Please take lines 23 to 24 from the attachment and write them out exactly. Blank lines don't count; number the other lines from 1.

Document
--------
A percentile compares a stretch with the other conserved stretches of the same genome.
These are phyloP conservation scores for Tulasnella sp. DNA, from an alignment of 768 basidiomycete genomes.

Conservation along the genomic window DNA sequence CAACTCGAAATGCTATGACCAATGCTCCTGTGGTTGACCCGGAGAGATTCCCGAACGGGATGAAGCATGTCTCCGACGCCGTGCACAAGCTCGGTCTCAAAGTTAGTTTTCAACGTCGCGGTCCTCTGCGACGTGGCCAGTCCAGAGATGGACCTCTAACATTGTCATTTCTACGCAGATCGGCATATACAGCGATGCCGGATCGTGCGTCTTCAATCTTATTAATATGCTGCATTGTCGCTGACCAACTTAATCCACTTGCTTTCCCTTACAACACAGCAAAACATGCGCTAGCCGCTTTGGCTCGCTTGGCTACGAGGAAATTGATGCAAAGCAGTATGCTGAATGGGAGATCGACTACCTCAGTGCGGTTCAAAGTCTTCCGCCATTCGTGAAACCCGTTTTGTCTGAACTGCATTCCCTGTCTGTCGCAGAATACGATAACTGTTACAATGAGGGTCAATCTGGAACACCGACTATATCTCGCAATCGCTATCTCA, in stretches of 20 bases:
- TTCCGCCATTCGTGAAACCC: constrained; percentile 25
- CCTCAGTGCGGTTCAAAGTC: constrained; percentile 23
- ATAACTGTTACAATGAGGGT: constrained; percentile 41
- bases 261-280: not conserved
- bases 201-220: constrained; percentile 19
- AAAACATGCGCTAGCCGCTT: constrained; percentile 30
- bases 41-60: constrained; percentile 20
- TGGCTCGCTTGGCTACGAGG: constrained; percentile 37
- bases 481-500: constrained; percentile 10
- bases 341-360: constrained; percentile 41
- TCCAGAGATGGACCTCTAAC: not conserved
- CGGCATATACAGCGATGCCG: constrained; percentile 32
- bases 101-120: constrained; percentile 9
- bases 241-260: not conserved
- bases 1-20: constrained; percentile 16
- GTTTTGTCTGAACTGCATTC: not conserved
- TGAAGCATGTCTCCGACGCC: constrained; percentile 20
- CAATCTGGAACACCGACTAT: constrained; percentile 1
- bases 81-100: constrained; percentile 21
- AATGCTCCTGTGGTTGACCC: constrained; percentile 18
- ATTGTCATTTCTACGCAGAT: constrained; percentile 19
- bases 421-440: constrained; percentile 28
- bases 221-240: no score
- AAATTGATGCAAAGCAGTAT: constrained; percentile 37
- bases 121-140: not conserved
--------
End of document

- AATGCTCCTGTGGTTGACCC: constrained; percentile 18
- ATTGTCATTTCTACGCAGAT: constrained; percentile 19